ra·ja or ra·jah (räjə, -zhə)
A prince, chief, or ruler in India or the East Indies.
[Hindi rājā, from Sanskrit, king; see reg- in the Appendix of Indo-European roots.]
Word History: Raja is familiar to us from the Sanskrit rājā, "king," and mahārājā, "great king." The Sanskrit root raj-, "to rule," comes from the Indo-European root *reg-, "to move in a straight line, direct, rule." The same root appears in Italic (Latin) and Celtic. Rēx means "king" in Latin, coming from *reg-s, whence our regal and, through French, royal. Two of the Gaulish kings familiar to us from Caesar, Dumnorix and Vercingetorix, incorporate the Celtic word rīx, "king," in their names. (Rīx also forms part of the name of that fictitious Gaul Asterix.) Germanic at some time borrowed the Celtic word rīx. It appears as reiks, "ruler," in Gothic, as well as in older Germanic names ending in -ric, such as Alaric and Theodoric, the latter of whom has a name that is equivalent to German Dietrich, "people's king." A derivative of Celtic rīx, *rīg-yo-, meaning "rule, domain," was also borrowed into Germanic, and is the source of German Reich, "rule, empire."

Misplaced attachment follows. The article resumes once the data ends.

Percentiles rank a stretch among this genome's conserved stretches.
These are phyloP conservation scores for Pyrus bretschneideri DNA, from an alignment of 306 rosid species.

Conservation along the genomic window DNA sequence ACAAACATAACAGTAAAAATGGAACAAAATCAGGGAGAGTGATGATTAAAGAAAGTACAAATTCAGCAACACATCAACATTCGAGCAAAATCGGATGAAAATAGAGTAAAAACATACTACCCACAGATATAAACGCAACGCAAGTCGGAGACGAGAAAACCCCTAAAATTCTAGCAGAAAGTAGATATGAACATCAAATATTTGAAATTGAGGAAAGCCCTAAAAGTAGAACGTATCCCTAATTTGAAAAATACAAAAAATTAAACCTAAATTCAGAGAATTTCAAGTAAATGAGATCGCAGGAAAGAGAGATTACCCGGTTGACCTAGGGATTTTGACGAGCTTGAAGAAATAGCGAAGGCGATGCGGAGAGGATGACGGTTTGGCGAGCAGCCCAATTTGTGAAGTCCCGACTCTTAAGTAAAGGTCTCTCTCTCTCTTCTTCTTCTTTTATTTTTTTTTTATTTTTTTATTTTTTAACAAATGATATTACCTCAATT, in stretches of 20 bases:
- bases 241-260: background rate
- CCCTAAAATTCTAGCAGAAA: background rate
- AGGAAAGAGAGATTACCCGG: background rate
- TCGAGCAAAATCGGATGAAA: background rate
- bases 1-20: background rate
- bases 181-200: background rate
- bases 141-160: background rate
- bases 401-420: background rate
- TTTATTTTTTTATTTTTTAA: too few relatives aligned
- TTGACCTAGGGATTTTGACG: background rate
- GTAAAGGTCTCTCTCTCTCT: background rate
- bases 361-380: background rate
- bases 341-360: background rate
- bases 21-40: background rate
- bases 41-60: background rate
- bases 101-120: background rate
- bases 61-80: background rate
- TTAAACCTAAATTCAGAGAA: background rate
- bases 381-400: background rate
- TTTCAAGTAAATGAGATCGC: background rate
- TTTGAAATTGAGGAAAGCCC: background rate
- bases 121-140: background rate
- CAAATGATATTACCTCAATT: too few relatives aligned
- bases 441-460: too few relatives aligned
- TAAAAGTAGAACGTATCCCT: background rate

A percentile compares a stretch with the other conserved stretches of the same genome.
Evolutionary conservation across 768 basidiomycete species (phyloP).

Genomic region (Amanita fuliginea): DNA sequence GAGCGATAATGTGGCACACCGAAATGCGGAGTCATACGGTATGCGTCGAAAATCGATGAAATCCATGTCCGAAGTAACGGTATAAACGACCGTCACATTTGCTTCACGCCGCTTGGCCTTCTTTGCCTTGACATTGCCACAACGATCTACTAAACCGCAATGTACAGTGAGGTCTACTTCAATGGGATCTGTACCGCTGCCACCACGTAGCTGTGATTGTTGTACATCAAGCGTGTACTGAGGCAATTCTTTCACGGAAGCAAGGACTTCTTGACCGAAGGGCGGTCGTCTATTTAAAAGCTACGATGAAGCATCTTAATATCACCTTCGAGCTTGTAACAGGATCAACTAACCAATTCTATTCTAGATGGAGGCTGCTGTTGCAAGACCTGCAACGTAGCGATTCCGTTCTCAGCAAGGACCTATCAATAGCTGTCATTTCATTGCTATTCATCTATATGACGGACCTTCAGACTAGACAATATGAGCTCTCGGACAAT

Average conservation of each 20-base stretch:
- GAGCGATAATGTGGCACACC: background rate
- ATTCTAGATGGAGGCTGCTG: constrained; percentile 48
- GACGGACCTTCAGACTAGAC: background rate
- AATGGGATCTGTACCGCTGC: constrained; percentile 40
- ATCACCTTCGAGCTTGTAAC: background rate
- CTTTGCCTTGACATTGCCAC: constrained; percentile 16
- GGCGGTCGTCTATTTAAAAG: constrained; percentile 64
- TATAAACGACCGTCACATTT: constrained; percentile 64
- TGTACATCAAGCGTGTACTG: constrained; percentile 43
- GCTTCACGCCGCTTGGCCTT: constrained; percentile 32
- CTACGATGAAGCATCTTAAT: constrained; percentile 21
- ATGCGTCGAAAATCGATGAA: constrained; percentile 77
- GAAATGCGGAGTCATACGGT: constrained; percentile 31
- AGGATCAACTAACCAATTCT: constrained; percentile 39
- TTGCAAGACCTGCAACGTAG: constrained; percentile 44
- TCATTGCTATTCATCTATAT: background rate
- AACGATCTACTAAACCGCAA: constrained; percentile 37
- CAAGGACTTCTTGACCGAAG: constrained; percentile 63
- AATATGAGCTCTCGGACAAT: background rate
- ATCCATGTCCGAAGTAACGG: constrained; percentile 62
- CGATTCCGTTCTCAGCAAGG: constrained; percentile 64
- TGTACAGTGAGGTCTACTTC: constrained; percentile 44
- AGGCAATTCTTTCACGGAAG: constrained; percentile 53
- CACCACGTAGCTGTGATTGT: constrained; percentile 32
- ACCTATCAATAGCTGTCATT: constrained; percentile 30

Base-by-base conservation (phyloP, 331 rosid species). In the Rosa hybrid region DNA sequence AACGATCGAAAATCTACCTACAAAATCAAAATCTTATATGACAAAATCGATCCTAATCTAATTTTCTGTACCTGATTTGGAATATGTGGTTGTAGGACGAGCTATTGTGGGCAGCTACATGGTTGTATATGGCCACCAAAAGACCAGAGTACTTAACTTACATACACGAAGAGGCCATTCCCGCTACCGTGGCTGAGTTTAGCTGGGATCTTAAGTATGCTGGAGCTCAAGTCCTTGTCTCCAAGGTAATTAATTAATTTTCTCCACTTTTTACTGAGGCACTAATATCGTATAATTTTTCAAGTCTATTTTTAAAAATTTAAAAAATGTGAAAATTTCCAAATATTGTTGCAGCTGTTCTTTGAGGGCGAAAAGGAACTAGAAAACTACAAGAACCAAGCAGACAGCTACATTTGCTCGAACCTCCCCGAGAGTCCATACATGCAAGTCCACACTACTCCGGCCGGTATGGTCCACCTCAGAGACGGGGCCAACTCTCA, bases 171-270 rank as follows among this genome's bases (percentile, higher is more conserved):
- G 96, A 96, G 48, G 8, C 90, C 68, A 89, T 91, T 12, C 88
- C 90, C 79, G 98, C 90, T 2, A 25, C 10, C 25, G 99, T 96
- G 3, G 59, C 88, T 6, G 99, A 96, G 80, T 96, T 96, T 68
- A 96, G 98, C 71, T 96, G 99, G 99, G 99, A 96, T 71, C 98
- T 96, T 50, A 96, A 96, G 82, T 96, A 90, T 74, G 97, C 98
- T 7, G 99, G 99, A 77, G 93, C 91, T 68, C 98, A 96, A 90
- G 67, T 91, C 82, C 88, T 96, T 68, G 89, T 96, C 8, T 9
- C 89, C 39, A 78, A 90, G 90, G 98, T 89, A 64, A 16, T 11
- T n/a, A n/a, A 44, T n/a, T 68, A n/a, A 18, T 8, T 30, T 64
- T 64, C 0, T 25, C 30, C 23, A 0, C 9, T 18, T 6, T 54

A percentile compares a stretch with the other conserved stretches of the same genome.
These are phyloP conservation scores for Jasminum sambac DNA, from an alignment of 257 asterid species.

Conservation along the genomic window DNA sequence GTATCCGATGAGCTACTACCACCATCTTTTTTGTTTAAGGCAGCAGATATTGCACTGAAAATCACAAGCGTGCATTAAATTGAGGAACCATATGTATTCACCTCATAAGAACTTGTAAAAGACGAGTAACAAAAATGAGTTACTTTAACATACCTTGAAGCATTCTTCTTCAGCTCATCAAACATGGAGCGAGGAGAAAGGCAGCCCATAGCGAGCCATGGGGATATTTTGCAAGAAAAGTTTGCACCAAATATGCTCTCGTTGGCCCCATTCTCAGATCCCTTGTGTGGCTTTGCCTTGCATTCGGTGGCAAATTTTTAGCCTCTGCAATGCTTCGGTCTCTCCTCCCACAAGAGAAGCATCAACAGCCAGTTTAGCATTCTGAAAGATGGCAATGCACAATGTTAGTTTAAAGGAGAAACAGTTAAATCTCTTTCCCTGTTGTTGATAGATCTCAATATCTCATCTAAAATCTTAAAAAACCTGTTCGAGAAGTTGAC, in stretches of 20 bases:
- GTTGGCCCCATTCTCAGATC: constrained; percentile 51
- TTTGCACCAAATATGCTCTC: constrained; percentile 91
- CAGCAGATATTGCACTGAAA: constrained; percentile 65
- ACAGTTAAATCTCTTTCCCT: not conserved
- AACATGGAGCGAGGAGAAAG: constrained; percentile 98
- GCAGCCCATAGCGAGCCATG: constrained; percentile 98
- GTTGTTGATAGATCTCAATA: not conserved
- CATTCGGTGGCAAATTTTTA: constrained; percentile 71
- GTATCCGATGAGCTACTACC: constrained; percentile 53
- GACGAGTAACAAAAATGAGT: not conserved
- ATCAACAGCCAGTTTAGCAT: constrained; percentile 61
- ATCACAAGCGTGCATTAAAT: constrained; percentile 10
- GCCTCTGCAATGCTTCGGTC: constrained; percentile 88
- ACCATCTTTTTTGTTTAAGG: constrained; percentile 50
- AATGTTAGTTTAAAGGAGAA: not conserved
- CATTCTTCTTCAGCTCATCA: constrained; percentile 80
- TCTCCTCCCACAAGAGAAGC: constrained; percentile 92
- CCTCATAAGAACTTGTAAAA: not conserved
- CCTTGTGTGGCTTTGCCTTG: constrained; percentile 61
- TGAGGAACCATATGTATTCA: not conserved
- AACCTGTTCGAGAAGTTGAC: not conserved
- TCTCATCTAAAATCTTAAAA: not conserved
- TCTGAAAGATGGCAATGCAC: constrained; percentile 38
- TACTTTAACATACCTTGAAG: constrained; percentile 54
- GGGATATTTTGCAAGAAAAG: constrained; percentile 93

The American Heritage® Dictionary of the English Language, Fifth Edition copyright ©2018 by Houghton Mifflin Harcourt Publishing Company. All rights reserved.
Indo-European & Semitic Roots Appendices
Thousands of entries in the dictionary include etymologies that trace their origins back to reconstructed proto-languages. You can obtain more information about these forms in our online appendices:
The Indo-European appendix covers nearly half of the Indo-European roots that have left their mark on English words. A more complete treatment of Indo-European roots and the English words derived from them is available in our Dictionary of Indo-European Roots.